The "Lead" chapter of The Periodic Table appears to be a parable about greed and exploitation. From the start, the speaker tells us that his country is called "Thiuda" but that the neighboring peoples, who "are all our enemies," call them by different names, including Saksa, Nemet, and Alaman.
Obviously, the speaker's country is, or represents, Germany. The first of these names sounds like "Saxony," which is, in the form Sachsen, what the Germans themselves call one Land or (former) principality of their country. The second sounds like the Russian word for German, and the third, of course, is like the French word for Germany, Allemagne.
Though the narrative evidently is intended to date from a prehistoric time, the way the speaker describes himself seems to relate to modern Germany's actions, though in a heavily symbolic way. He tells us his name is Rodmund, which in German means (with a slight change in spelling but the same pronunciation) "Red mouth." His people, he says, don't like to cultivate the land for crops, and they overrun those others' lands which are cultivated. Instead, they are shepherds, hunters, and warriors.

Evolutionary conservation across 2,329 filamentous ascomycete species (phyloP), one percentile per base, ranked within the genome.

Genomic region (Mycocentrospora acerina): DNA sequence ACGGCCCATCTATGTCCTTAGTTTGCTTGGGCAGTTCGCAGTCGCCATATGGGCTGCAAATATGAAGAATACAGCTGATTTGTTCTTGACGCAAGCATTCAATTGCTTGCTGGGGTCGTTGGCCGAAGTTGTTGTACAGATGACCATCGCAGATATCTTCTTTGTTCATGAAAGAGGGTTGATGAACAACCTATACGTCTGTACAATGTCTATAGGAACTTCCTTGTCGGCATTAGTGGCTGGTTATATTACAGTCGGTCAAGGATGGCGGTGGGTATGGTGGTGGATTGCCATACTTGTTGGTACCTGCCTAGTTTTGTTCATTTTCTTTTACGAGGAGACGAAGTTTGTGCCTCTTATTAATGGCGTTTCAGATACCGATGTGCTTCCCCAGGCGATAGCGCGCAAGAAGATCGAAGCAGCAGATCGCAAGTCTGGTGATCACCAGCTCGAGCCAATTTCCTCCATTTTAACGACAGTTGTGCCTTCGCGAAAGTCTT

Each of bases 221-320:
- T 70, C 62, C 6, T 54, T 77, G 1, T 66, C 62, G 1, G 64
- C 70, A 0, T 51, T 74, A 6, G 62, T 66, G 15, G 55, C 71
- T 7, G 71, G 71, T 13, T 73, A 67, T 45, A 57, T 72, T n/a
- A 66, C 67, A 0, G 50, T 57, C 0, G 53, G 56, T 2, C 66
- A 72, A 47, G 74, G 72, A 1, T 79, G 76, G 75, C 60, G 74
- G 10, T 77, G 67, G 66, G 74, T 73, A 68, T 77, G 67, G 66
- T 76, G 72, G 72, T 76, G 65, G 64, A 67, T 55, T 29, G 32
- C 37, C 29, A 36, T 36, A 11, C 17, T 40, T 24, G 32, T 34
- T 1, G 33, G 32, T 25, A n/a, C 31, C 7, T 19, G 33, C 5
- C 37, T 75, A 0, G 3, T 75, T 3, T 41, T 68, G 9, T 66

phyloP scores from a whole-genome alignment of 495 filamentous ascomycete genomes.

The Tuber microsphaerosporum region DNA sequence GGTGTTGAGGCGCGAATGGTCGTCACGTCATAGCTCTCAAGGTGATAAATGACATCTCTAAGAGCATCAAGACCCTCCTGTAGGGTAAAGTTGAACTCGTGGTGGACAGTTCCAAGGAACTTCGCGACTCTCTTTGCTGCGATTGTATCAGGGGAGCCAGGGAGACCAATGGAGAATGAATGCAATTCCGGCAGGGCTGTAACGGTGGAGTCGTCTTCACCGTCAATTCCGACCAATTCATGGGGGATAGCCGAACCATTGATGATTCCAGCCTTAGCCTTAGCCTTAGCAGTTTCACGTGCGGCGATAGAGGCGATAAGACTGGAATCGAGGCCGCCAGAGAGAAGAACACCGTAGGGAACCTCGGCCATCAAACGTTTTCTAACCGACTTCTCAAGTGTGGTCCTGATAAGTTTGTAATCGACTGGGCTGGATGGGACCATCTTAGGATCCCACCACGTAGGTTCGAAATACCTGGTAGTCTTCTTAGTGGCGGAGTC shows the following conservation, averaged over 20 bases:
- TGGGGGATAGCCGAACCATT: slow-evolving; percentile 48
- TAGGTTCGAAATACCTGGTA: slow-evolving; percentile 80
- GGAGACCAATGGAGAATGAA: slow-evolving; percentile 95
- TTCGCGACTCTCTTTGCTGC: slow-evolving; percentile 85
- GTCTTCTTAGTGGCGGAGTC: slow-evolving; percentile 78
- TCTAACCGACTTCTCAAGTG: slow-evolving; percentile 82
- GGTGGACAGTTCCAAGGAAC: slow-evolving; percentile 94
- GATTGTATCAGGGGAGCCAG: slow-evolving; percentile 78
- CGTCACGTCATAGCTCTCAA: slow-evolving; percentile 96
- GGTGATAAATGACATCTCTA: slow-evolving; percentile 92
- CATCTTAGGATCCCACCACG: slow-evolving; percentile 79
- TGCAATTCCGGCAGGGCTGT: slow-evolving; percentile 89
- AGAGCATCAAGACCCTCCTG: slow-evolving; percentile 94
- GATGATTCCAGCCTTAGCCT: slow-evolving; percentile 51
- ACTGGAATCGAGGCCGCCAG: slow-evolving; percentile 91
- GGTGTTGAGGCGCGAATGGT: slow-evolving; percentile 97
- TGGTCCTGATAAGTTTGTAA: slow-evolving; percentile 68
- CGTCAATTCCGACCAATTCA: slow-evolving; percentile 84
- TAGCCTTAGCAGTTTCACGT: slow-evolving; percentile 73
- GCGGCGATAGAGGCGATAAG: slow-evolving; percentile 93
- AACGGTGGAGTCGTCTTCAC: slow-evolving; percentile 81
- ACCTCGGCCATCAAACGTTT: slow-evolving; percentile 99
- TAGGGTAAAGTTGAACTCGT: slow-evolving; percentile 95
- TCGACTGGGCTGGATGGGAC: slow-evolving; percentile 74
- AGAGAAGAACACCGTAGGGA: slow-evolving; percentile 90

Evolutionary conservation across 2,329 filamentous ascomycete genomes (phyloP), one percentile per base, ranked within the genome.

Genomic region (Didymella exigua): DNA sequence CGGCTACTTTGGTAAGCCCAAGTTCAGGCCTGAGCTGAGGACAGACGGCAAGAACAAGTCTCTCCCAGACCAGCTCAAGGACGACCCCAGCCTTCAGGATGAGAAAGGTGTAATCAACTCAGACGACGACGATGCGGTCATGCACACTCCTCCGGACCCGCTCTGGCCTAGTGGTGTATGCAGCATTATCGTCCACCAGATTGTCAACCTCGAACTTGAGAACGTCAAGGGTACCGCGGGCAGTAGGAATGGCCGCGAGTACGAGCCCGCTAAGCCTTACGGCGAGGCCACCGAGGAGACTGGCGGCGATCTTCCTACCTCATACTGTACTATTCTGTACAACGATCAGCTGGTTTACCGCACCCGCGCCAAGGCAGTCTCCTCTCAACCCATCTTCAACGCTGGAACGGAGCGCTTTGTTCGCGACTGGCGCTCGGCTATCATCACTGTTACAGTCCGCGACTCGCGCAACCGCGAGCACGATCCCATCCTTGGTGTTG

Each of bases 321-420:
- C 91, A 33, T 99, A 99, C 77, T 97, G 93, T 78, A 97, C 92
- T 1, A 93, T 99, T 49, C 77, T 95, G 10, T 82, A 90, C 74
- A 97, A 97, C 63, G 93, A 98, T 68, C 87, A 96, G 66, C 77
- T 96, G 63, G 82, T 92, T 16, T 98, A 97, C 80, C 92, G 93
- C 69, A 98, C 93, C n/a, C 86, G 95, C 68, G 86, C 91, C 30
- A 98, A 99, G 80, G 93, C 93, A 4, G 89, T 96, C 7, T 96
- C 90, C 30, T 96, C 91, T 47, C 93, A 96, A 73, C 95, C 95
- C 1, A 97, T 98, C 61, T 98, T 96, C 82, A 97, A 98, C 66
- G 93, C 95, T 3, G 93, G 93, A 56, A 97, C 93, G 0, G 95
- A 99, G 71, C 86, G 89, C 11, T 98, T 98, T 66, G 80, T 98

Rodmund himself is, however, a miner and metallurgist, specializing in lead. Because the veins from which this metal is extracted have been used up in his own country, Rodmund journeys south to other countries to find new deposits in the earth. Eventually, after long travels, he reaches a distant land, an island, where he buys slaves to extract the metal for him, though by this time, he appears to be deteriorating physically, with, among other problems, his "gums turning blue," like those of some legendary ancestor of the Rodmunds who "came from the sea."
It's not difficult to see this as an allegory of cruelty, exploitation, and theft, but in the guise of primitive science involving the mining and smelting of valuable metal. It appears to be a parable not only specifically of Germany's twentieth-century actions in the Holocaust but those of humanity in general, with people grabbing resources from others and mistreating them. Rodmund may be an imagined figure from prehistory, but he is also a prototype of man's continued tendency towards unfairness and cruelty towards his brothers.